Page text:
There's less class customisation. Customisation is extremely limited, with many of Battlefield 4's extensive options no longer available. The benefit is that each role has a stronger identity, and often excels at a different range. And even within those categories, it's possible to tailor for specific playstyles. The assault class can wield shotguns, for the up-close-and-personal touch, or submachine guns to dominate the short-mid range. The LMG of the support class is great for laying down suppressing fire, but some models have great hip-fire accuracy for a more mobile loadout. The armoury may not be as large, but you're still rewarded for finding the right gun for how you want to play.

Perhaps the most notable change is the lack of RPGs, creating a very different feel in the way infantry deal with tanks – or landships, as they're called here. Armoured units are particularly lethal, especially if each gun is manned. And while the assault class has access to a variety of tools to destroy them, drivers are able to repair their vehicle while driving it. A careful driver – rarely seen on an online server – can prove a significant threat.

Vehicles don't feel as big a part of Battlefield 1, and many of the Conquest maps seem smaller as a result.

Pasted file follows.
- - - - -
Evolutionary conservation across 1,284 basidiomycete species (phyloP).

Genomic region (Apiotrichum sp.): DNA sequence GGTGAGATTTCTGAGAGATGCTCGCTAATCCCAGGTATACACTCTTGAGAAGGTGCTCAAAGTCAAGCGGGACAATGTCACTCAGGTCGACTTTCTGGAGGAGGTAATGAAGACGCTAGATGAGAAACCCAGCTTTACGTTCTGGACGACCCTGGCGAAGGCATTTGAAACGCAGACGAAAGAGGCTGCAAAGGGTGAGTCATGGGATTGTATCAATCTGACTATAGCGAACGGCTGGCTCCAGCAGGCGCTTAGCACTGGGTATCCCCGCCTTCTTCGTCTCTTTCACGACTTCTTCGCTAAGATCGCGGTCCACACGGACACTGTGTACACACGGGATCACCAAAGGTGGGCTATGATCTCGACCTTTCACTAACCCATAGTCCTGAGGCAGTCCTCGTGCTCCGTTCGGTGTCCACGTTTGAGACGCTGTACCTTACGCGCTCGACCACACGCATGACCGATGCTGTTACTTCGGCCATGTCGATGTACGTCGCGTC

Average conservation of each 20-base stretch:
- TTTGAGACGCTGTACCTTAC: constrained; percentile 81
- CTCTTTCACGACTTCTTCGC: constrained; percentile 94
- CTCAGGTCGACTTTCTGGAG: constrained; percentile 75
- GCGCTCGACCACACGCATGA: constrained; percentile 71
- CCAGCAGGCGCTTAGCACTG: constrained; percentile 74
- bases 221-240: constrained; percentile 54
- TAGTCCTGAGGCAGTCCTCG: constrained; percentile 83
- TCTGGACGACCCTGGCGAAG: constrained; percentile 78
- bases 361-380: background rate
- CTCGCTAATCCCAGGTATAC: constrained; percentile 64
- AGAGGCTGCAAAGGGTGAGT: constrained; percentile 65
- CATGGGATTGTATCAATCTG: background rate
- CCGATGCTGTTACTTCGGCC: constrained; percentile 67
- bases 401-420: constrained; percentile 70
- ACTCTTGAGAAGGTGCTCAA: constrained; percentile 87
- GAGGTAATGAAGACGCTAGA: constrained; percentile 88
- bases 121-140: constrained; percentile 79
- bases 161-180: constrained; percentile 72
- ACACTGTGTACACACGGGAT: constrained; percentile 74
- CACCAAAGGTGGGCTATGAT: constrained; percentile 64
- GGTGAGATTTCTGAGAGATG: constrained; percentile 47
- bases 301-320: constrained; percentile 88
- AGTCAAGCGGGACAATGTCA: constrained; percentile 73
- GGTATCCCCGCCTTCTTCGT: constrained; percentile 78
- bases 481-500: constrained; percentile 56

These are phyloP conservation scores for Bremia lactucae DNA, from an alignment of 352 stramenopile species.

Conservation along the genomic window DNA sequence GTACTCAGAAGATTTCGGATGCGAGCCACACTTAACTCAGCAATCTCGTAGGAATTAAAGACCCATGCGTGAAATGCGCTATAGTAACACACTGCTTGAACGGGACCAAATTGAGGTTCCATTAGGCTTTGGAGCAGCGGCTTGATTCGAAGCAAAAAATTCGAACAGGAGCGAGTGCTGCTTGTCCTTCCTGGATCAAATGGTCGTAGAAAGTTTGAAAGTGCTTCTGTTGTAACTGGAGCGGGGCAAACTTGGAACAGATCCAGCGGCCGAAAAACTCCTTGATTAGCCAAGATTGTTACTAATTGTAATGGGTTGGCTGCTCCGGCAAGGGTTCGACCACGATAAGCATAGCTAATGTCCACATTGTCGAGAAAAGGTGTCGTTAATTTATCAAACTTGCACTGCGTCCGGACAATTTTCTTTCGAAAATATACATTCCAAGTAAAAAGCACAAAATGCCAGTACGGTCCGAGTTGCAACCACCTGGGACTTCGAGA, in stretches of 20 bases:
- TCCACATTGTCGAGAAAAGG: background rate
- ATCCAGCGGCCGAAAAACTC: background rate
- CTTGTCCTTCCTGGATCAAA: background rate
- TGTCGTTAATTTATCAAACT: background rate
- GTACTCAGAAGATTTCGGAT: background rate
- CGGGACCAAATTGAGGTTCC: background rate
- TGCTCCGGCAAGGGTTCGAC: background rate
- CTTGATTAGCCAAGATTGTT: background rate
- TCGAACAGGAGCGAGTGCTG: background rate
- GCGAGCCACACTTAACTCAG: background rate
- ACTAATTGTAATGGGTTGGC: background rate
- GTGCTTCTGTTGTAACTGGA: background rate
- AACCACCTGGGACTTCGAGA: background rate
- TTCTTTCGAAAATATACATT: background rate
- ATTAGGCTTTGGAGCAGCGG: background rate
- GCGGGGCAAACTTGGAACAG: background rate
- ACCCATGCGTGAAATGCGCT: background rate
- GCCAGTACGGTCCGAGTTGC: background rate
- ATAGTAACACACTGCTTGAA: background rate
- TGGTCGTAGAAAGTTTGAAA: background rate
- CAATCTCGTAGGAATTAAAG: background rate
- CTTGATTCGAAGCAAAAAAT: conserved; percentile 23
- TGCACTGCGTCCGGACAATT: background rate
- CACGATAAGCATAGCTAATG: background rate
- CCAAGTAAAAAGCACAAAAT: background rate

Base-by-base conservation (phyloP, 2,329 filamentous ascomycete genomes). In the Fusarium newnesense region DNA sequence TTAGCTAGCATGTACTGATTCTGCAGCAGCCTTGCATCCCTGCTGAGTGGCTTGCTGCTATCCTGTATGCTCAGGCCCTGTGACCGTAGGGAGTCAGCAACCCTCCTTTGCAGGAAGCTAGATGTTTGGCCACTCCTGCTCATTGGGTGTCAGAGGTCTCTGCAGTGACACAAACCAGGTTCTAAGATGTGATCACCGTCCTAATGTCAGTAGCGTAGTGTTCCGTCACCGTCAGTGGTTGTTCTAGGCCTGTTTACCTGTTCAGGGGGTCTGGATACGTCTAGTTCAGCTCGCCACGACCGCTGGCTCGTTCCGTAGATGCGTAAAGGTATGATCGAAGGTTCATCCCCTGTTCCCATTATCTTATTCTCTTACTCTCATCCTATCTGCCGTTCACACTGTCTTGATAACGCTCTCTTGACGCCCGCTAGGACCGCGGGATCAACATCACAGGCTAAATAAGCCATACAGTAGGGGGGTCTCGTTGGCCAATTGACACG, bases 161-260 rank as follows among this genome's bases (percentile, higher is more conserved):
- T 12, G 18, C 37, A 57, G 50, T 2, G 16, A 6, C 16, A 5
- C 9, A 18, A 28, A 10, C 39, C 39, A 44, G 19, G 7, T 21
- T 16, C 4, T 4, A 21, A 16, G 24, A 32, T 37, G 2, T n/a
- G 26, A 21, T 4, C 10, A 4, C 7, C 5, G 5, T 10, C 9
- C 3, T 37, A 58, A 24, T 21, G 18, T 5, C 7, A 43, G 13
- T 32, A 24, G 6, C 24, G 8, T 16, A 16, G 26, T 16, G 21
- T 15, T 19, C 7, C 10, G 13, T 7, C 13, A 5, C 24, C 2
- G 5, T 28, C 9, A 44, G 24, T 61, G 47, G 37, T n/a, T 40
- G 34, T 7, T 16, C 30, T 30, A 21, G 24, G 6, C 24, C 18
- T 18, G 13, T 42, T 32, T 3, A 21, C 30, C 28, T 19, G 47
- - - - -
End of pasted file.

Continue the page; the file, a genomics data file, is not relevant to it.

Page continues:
The upshot is that vehicles don't feel as big a part of Battlefield 1, and many of the Conquest maps seem smaller as a result. It reflects what seems to be a shift in design philosophy that, ultimately, asks what you want in a Battlefield. If it's the full-scale, multi-discipline warfare, that doesn't feel as prominent as in Battlefield 4. Rather, the focus of Battlefield 1 seems to be more on infantry combat. Tanks, planes, horses and 'behemoths'  adding to the excitement, but never feeling like consistent part of the action.

Planes are the weaker aspect of Battlefield 1's vehicle selection. They can be effective, but the controls are a bit simplistic – reminding me of Battlefront's arcade experience. That wasn't so bad in the sci-fi setting, but here, in a more realistic context, doesn't really work. Planes also do some weird stuff. In one of the singleplayer missions, I clipped some anti-air trucks while flying a bit too low to the ground. Rather than (justifiably) exploding, I came to a complete stop – the game dialogue chattering away as if nothing was amiss. By increasing my speed, I was eventually able to unstick myself from the floor, heading back into the air with nary a hint that I should definitely be dead.